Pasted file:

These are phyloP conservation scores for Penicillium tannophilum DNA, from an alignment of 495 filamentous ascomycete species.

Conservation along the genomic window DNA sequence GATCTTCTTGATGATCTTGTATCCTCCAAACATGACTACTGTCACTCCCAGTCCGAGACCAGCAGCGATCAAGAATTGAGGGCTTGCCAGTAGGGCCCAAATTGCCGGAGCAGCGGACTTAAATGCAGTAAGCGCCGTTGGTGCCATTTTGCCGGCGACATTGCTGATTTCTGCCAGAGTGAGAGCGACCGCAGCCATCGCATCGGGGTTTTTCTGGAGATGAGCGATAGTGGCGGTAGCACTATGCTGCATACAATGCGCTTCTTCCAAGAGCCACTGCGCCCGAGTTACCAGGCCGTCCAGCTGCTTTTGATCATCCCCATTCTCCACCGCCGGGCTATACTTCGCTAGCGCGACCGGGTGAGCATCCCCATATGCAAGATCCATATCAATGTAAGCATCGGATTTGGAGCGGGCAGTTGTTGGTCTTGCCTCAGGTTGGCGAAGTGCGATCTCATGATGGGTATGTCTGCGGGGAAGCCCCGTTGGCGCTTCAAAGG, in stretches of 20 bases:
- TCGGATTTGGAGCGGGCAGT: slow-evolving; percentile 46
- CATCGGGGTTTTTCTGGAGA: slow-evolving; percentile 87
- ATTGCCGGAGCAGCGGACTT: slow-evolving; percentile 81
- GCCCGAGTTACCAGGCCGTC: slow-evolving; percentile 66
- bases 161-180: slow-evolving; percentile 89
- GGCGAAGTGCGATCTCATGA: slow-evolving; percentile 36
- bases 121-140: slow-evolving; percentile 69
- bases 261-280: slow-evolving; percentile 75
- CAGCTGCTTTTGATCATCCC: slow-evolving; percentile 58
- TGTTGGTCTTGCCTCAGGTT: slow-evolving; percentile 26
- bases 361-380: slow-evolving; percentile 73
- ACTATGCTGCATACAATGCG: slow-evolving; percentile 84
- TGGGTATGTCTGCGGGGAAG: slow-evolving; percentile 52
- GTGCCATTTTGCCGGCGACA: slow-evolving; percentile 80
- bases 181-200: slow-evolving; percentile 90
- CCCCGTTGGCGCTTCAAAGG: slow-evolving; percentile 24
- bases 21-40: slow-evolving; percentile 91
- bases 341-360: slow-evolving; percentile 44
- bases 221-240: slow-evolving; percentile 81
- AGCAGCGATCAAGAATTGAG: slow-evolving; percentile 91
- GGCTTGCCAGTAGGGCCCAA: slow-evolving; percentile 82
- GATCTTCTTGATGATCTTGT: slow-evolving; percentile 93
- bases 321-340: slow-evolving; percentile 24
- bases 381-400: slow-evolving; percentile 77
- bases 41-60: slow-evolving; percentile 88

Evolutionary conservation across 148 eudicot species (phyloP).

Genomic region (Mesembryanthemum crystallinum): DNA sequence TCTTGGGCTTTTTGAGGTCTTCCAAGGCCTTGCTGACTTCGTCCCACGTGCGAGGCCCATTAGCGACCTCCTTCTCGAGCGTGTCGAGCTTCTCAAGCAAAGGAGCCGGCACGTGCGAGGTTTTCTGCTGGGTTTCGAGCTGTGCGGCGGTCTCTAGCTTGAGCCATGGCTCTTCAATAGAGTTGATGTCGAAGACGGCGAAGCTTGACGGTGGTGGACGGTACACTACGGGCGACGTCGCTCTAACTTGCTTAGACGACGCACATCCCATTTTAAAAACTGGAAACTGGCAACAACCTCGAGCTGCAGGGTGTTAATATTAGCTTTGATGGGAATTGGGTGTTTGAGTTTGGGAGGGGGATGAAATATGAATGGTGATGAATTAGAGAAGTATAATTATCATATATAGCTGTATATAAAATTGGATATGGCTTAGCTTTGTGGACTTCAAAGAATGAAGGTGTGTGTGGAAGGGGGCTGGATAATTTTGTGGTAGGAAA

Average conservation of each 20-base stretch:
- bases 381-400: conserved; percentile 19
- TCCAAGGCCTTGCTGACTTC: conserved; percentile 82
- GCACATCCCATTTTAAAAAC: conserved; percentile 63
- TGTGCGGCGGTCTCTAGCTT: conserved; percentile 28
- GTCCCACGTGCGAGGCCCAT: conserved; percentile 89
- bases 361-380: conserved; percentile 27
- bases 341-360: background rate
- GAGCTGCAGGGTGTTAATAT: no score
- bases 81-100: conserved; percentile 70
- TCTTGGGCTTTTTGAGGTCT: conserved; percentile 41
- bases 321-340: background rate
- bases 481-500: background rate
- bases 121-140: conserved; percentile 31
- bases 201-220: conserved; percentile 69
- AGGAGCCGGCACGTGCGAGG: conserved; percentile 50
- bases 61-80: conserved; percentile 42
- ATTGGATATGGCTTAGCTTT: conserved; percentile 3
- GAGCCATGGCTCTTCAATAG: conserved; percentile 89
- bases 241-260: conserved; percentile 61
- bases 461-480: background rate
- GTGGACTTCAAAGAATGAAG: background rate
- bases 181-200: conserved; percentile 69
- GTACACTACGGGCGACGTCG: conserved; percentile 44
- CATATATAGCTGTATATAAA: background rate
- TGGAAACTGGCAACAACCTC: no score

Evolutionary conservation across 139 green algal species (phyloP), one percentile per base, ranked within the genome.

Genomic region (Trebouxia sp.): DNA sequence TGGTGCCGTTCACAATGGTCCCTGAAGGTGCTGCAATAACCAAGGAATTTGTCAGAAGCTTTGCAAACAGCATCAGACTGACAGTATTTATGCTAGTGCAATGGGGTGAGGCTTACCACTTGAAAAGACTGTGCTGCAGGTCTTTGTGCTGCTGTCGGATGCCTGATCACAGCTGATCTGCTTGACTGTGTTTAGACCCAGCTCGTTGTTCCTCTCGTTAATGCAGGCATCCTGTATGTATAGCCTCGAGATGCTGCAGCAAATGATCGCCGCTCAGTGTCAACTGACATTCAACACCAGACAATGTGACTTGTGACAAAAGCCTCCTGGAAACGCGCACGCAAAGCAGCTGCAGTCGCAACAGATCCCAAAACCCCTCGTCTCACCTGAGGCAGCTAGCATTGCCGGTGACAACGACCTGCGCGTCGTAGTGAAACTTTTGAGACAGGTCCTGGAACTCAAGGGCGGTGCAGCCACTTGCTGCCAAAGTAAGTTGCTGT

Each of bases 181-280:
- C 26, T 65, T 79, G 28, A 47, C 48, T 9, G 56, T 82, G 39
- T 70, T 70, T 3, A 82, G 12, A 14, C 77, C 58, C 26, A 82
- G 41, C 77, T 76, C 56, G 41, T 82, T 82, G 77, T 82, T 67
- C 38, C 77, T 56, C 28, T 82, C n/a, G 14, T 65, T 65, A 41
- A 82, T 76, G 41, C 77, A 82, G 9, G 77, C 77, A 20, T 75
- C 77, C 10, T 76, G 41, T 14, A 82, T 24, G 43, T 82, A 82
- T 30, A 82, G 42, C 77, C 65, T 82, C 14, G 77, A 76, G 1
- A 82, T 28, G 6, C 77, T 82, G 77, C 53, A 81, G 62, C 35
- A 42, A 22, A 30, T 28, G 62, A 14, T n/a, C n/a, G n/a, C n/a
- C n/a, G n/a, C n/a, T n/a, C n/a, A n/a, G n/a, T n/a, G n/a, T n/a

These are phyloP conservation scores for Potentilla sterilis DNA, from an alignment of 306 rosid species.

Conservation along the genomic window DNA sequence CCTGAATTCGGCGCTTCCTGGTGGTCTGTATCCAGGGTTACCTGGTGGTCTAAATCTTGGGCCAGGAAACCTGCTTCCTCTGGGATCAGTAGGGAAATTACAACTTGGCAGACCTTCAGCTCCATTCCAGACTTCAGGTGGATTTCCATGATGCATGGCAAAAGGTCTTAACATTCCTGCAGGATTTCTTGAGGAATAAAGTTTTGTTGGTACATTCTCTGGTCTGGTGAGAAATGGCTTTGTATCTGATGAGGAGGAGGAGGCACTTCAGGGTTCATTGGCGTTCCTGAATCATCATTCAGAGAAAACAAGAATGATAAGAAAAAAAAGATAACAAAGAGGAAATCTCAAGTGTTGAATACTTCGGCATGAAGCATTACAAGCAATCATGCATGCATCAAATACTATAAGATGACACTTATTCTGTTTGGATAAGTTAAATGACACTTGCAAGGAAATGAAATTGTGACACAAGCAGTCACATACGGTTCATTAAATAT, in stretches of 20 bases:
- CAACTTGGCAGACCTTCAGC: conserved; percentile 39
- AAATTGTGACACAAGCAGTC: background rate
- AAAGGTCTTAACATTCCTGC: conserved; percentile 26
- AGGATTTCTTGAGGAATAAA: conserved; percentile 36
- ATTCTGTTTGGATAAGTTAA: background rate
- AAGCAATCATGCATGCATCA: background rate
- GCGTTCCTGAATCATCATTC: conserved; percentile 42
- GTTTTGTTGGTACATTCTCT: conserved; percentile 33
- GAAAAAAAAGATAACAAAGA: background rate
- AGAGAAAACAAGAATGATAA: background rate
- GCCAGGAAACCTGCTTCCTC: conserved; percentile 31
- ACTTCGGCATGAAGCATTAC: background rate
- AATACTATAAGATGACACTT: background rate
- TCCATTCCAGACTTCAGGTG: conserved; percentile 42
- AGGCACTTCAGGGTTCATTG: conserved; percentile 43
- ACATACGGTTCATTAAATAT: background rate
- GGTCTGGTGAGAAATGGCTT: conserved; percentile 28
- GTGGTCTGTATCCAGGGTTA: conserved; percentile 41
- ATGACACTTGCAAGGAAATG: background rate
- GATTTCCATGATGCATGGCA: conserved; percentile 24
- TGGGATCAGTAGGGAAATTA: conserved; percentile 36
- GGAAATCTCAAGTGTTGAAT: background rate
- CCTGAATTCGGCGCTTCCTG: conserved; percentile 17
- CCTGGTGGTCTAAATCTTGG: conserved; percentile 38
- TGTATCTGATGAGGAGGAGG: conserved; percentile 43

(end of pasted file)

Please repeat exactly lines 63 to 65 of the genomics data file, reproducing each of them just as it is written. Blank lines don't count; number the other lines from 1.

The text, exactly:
- A 82, T 76, G 41, C 77, A 82, G 9, G 77, C 77, A 20, T 75
- C 77, C 10, T 76, G 41, T 14, A 82, T 24, G 43, T 82, A 82
- T 30, A 82, G 42, C 77, C 65, T 82, C 14, G 77, A 76, G 1